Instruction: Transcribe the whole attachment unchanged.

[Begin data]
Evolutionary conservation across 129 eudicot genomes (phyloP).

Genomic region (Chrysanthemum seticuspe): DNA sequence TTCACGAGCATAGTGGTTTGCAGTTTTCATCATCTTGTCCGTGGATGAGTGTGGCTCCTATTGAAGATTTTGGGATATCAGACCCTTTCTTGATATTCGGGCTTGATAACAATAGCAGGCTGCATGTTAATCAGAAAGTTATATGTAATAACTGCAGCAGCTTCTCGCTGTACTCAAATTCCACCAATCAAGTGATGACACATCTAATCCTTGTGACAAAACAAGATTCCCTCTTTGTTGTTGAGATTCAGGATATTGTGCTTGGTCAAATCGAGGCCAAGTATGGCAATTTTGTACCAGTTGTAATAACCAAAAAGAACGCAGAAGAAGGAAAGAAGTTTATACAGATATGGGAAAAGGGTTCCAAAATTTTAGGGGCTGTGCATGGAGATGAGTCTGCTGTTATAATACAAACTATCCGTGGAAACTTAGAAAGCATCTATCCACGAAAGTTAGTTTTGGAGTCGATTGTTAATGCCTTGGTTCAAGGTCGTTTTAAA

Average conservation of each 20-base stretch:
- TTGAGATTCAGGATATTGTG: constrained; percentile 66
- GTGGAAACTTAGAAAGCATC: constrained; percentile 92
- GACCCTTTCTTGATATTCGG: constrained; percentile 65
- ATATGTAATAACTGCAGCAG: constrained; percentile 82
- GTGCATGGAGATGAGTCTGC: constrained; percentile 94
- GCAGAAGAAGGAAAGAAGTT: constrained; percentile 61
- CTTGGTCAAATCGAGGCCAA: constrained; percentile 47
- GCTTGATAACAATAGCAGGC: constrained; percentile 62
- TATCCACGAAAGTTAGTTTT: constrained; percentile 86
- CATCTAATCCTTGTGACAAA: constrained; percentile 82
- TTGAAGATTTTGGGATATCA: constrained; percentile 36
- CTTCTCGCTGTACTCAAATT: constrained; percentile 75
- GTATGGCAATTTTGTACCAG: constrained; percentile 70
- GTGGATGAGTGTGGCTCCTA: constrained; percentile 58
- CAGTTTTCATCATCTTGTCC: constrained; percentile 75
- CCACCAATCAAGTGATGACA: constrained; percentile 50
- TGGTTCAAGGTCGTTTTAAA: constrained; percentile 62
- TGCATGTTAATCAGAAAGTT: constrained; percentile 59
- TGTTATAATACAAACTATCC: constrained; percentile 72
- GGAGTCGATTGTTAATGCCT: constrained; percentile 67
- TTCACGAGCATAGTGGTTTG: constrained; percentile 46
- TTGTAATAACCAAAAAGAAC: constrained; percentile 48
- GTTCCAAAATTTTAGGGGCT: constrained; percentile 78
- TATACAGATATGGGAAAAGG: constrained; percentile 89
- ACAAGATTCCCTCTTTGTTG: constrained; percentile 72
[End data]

Evolutionary conservation across 129 eudicot genomes (phyloP).

Genomic region (Chrysanthemum seticuspe): DNA sequence TTCACGAGCATAGTGGTTTGCAGTTTTCATCATCTTGTCCGTGGATGAGTGTGGCTCCTATTGAAGATTTTGGGATATCAGACCCTTTCTTGATATTCGGGCTTGATAACAATAGCAGGCTGCATGTTAATCAGAAAGTTATATGTAATAACTGCAGCAGCTTCTCGCTGTACTCAAATTCCACCAATCAAGTGATGACACATCTAATCCTTGTGACAAAACAAGATTCCCTCTTTGTTGTTGAGATTCAGGATATTGTGCTTGGTCAAATCGAGGCCAAGTATGGCAATTTTGTACCAGTTGTAATAACCAAAAAGAACGCAGAAGAAGGAAAGAAGTTTATACAGATATGGGAAAAGGGTTCCAAAATTTTAGGGGCTGTGCATGGAGATGAGTCTGCTGTTATAATACAAACTATCCGTGGAAACTTAGAAAGCATCTATCCACGAAAGTTAGTTTTGGAGTCGATTGTTAATGCCTTGGTTCAAGGTCGTTTTAAA

Average conservation of each 20-base stretch:
- TTGAGATTCAGGATATTGTG: constrained; percentile 66
- GTGGAAACTTAGAAAGCATC: constrained; percentile 92
- GACCCTTTCTTGATATTCGG: constrained; percentile 65
- ATATGTAATAACTGCAGCAG: constrained; percentile 82
- GTGCATGGAGATGAGTCTGC: constrained; percentile 94
- GCAGAAGAAGGAAAGAAGTT: constrained; percentile 61
- CTTGGTCAAATCGAGGCCAA: constrained; percentile 47
- GCTTGATAACAATAGCAGGC: constrained; percentile 62
- TATCCACGAAAGTTAGTTTT: constrained; percentile 86
- CATCTAATCCTTGTGACAAA: constrained; percentile 82
- TTGAAGATTTTGGGATATCA: constrained; percentile 36
- CTTCTCGCTGTACTCAAATT: constrained; percentile 75
- GTATGGCAATTTTGTACCAG: constrained; percentile 70
- GTGGATGAGTGTGGCTCCTA: constrained; percentile 58
- CAGTTTTCATCATCTTGTCC: constrained; percentile 75
- CCACCAATCAAGTGATGACA: constrained; percentile 50
- TGGTTCAAGGTCGTTTTAAA: constrained; percentile 62
- TGCATGTTAATCAGAAAGTT: constrained; percentile 59
- TGTTATAATACAAACTATCC: constrained; percentile 72
- GGAGTCGATTGTTAATGCCT: constrained; percentile 67
- TTCACGAGCATAGTGGTTTG: constrained; percentile 46
- TTGTAATAACCAAAAAGAAC: constrained; percentile 48
- GTTCCAAAATTTTAGGGGCT: constrained; percentile 78
- TATACAGATATGGGAAAAGG: constrained; percentile 89
- ACAAGATTCCCTCTTTGTTG: constrained; percentile 72